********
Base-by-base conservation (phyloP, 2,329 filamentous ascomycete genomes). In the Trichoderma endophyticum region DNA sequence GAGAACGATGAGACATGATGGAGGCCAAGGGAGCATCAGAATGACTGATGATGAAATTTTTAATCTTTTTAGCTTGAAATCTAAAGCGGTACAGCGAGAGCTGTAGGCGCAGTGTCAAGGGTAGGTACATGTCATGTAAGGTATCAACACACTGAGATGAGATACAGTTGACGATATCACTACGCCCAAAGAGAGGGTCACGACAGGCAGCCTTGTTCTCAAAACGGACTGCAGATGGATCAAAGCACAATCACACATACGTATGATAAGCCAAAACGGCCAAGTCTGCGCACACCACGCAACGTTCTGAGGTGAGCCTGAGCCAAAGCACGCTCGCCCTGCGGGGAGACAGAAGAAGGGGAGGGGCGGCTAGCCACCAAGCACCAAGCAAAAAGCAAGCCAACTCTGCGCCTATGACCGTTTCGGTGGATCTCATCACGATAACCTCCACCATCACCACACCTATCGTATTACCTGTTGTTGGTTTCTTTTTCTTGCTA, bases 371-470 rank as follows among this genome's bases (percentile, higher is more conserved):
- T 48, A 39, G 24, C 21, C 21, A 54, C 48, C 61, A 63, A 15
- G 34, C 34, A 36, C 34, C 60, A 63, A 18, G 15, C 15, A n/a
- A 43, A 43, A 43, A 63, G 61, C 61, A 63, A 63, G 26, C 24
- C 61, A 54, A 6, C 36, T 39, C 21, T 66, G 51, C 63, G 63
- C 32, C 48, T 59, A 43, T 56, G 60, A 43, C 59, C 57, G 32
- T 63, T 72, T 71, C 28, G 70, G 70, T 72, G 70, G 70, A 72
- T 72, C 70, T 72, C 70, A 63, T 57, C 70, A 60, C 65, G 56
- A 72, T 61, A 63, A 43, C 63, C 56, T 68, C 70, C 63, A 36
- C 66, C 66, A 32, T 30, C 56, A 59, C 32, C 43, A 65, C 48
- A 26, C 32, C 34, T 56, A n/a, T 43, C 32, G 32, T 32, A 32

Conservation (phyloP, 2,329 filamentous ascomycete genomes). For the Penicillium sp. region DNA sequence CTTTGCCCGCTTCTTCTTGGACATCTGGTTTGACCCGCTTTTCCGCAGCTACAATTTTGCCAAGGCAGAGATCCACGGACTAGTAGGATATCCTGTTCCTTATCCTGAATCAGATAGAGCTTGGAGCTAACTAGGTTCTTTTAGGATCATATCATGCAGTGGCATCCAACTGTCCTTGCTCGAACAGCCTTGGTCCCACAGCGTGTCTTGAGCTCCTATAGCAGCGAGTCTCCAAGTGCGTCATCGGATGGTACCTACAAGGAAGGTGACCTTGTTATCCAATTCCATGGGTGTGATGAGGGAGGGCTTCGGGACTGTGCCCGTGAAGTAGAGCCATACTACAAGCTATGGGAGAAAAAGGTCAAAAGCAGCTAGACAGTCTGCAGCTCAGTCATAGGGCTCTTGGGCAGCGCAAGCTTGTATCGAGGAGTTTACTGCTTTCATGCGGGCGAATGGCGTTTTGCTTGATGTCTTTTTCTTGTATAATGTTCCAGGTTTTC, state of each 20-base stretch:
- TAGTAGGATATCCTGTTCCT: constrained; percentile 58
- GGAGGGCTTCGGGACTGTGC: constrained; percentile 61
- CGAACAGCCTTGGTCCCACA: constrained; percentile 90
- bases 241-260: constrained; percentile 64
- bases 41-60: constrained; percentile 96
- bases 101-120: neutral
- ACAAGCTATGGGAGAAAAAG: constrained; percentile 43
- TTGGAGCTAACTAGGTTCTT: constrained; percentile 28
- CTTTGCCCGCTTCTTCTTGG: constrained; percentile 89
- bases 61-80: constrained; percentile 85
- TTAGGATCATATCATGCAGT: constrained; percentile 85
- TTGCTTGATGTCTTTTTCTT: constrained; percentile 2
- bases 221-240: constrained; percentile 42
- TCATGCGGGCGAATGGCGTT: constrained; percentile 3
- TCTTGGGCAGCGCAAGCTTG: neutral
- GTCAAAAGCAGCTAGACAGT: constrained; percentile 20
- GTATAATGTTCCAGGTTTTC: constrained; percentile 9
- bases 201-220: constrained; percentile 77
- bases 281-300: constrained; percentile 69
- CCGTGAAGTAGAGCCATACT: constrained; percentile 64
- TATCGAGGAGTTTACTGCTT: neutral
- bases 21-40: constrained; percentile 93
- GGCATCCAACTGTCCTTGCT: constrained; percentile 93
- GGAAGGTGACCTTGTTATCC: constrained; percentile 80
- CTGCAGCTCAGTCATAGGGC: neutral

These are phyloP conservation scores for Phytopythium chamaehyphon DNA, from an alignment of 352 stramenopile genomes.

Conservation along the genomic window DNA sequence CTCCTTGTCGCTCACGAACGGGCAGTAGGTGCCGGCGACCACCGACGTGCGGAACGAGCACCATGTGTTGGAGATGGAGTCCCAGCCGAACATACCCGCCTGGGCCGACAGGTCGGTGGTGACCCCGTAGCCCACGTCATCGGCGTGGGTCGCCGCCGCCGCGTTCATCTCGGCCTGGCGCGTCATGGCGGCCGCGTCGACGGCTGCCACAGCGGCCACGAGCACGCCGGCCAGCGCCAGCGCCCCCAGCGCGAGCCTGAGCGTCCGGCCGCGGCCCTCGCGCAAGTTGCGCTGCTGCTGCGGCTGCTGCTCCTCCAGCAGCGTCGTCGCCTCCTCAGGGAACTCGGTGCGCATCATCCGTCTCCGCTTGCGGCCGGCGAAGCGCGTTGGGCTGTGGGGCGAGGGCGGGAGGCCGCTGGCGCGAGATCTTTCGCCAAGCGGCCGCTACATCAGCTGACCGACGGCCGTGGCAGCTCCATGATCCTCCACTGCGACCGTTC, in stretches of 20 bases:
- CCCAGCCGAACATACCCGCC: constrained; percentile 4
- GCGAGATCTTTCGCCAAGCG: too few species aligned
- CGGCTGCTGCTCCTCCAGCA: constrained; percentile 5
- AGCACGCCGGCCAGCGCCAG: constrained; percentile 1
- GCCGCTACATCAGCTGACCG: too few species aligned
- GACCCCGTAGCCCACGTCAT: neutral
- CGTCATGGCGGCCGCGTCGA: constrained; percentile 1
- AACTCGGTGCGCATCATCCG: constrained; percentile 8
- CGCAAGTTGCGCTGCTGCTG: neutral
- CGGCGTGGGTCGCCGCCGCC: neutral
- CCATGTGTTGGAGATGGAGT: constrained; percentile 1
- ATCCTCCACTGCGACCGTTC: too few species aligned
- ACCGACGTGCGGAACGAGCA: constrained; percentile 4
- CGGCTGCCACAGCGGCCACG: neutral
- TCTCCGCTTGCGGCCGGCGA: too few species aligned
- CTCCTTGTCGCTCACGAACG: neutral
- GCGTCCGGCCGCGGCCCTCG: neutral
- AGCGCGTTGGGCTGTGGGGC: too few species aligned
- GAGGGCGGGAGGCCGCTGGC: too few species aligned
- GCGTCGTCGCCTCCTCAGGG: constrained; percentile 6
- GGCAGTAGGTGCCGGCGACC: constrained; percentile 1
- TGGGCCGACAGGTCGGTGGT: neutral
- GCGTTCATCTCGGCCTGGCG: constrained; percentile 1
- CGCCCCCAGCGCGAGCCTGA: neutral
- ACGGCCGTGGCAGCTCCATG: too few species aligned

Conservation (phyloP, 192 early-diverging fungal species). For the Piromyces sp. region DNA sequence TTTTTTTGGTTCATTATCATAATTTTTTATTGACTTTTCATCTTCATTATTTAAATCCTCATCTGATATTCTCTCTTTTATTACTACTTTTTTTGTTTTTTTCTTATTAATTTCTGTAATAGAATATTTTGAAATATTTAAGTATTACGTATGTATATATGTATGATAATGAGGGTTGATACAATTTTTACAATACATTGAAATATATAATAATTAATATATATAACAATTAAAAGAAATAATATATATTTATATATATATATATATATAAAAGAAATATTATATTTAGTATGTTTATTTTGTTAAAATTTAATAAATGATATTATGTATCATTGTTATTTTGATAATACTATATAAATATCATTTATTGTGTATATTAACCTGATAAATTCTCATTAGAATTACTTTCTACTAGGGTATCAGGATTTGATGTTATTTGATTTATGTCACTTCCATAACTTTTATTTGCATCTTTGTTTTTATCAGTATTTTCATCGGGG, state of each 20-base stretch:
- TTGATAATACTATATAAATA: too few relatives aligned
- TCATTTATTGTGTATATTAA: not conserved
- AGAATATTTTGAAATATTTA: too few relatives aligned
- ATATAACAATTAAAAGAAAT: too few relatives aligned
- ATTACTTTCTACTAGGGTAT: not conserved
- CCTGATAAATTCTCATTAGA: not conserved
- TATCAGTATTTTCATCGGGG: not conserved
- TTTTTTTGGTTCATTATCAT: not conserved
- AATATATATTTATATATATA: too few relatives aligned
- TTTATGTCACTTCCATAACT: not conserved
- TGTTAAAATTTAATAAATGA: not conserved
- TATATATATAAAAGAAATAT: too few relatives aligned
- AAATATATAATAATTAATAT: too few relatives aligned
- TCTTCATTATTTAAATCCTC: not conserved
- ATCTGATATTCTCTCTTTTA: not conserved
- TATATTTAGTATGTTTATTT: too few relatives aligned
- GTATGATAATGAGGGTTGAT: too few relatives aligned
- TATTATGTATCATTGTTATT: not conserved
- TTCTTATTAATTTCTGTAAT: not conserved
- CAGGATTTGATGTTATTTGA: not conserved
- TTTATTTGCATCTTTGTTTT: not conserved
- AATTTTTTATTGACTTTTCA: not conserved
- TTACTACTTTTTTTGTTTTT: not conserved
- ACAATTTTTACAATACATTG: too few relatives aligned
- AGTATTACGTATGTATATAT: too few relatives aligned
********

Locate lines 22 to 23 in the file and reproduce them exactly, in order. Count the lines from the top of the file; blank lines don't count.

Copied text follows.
- bases 61-80: constrained; percentile 85
- TTAGGATCATATCATGCAGT: constrained; percentile 85